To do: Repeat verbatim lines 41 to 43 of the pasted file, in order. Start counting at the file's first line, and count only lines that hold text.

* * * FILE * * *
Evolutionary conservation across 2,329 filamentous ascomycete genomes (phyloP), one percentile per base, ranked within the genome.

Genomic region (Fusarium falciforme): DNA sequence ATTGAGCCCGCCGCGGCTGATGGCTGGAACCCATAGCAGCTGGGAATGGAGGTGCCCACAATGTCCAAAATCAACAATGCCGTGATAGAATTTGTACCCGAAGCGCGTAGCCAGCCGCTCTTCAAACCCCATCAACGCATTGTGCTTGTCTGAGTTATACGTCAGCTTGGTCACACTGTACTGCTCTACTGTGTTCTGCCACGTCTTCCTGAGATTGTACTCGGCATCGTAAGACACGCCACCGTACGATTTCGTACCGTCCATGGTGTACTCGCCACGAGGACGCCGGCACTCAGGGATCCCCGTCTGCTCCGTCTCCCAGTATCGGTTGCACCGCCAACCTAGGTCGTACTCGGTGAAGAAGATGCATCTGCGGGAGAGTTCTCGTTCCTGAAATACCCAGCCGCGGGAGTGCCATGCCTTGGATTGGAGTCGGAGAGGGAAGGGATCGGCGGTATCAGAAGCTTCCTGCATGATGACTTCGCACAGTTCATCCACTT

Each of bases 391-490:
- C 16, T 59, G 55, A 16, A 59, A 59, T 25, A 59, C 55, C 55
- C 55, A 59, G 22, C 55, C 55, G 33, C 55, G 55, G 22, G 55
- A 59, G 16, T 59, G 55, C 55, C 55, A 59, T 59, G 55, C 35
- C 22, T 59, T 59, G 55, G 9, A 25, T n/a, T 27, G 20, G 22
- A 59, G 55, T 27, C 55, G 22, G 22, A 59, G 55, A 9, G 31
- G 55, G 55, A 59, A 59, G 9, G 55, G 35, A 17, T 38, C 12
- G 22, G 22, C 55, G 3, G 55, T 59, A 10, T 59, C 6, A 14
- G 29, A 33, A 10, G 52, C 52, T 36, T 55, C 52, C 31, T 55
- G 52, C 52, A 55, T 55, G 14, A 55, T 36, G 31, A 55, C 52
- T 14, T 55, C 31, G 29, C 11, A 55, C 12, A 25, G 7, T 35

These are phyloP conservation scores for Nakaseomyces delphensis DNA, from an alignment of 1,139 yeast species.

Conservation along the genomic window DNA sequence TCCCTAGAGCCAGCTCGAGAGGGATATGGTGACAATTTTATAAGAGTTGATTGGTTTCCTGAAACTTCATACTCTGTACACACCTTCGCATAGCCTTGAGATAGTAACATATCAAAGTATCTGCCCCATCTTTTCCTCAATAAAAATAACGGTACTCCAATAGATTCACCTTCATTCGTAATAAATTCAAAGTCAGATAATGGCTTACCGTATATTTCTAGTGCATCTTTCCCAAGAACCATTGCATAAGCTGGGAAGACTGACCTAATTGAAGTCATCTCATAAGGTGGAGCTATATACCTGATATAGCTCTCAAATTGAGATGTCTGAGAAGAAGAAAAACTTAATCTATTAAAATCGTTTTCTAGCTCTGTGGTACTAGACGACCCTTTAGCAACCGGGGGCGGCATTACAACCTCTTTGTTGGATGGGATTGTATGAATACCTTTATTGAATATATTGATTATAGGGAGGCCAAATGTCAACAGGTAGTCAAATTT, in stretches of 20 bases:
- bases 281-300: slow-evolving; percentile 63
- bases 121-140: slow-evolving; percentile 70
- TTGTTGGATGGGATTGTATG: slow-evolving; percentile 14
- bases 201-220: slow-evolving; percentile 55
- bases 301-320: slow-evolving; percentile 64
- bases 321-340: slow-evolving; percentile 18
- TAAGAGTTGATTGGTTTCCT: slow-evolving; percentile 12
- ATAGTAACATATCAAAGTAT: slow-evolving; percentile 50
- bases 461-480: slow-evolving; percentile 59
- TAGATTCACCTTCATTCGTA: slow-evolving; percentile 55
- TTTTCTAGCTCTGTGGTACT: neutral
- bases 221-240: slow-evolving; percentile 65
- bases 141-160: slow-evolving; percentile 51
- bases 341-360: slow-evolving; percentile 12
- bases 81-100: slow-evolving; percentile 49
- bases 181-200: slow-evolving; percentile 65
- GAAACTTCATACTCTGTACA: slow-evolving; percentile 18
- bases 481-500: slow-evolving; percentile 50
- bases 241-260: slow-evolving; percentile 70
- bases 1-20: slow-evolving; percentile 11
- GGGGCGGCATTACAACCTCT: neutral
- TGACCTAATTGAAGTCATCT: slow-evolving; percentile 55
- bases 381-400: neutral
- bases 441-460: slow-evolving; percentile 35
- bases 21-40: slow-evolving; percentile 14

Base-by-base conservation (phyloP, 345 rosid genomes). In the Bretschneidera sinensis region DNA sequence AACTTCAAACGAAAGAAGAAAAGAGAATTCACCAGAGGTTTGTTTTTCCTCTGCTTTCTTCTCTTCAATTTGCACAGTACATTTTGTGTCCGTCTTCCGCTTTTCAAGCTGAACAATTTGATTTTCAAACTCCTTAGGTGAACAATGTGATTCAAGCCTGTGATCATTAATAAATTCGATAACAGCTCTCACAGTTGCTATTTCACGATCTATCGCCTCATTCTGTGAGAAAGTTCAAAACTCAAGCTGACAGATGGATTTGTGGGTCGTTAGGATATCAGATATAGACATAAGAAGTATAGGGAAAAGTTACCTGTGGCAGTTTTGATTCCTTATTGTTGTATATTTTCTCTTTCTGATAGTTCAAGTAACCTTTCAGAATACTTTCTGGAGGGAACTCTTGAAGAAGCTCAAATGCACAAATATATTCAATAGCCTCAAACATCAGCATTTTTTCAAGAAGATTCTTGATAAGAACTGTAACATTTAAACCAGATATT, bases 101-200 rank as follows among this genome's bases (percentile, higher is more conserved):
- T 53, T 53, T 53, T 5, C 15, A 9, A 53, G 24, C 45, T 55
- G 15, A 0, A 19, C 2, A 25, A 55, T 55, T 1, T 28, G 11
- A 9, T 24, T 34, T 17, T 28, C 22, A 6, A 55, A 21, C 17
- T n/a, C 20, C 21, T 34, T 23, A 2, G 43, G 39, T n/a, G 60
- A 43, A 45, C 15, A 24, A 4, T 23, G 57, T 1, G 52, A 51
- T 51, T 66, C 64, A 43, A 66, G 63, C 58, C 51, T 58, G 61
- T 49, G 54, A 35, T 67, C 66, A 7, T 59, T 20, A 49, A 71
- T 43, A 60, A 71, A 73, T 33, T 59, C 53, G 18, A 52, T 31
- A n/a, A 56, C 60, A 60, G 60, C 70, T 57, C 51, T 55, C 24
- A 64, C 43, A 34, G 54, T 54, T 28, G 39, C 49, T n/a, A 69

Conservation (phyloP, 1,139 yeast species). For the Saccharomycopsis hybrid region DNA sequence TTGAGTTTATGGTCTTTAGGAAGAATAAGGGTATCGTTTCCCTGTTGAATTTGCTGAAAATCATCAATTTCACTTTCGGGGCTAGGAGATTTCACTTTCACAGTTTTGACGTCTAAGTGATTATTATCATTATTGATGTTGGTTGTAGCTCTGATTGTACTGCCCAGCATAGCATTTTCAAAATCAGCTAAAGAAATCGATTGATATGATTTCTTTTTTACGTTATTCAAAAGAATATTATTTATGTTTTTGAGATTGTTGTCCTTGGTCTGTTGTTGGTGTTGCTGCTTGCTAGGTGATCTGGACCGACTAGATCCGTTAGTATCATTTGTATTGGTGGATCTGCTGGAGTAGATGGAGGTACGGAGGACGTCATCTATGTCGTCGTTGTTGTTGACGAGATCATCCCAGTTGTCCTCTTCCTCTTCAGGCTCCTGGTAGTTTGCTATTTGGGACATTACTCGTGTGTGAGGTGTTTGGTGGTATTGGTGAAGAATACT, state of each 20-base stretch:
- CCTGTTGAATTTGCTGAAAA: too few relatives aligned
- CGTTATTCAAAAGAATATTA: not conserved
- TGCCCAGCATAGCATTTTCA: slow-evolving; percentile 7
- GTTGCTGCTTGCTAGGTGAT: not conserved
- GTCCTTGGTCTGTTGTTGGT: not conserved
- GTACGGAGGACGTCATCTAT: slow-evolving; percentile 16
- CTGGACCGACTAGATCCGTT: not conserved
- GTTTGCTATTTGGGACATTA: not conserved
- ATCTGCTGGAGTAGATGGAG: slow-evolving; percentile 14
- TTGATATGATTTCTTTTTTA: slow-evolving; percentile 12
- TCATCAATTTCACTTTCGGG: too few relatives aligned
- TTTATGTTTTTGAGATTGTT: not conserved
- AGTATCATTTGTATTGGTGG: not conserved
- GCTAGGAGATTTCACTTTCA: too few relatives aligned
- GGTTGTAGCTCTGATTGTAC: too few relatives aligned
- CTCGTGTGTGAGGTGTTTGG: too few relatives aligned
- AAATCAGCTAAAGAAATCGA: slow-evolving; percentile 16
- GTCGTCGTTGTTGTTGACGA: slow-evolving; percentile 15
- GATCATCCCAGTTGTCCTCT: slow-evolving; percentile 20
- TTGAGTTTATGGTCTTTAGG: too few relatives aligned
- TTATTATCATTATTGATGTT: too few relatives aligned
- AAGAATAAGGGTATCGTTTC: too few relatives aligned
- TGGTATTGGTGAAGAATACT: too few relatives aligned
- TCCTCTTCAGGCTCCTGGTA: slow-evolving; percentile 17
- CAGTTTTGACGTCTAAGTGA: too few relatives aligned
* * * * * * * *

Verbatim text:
Base-by-base conservation (phyloP, 345 rosid genomes). In the Bretschneidera sinensis region DNA sequence AACTTCAAACGAAAGAAGAAAAGAGAATTCACCAGAGGTTTGTTTTTCCTCTGCTTTCTTCTCTTCAATTTGCACAGTACATTTTGTGTCCGTCTTCCGCTTTTCAAGCTGAACAATTTGATTTTCAAACTCCTTAGGTGAACAATGTGATTCAAGCCTGTGATCATTAATAAATTCGATAACAGCTCTCACAGTTGCTATTTCACGATCTATCGCCTCATTCTGTGAGAAAGTTCAAAACTCAAGCTGACAGATGGATTTGTGGGTCGTTAGGATATCAGATATAGACATAAGAAGTATAGGGAAAAGTTACCTGTGGCAGTTTTGATTCCTTATTGTTGTATATTTTCTCTTTCTGATAGTTCAAGTAACCTTTCAGAATACTTTCTGGAGGGAACTCTTGAAGAAGCTCAAATGCACAAATATATTCAATAGCCTCAAACATCAGCATTTTTTCAAGAAGATTCTTGATAAGAACTGTAACATTTAAACCAGATATT, bases 101-200 rank as follows among this genome's bases (percentile, higher is more conserved):
- T 53, T 53, T 53, T 5, C 15, A 9, A 53, G 24, C 45, T 55
- G 15, A 0, A 19, C 2, A 25, A 55, T 55, T 1, T 28, G 11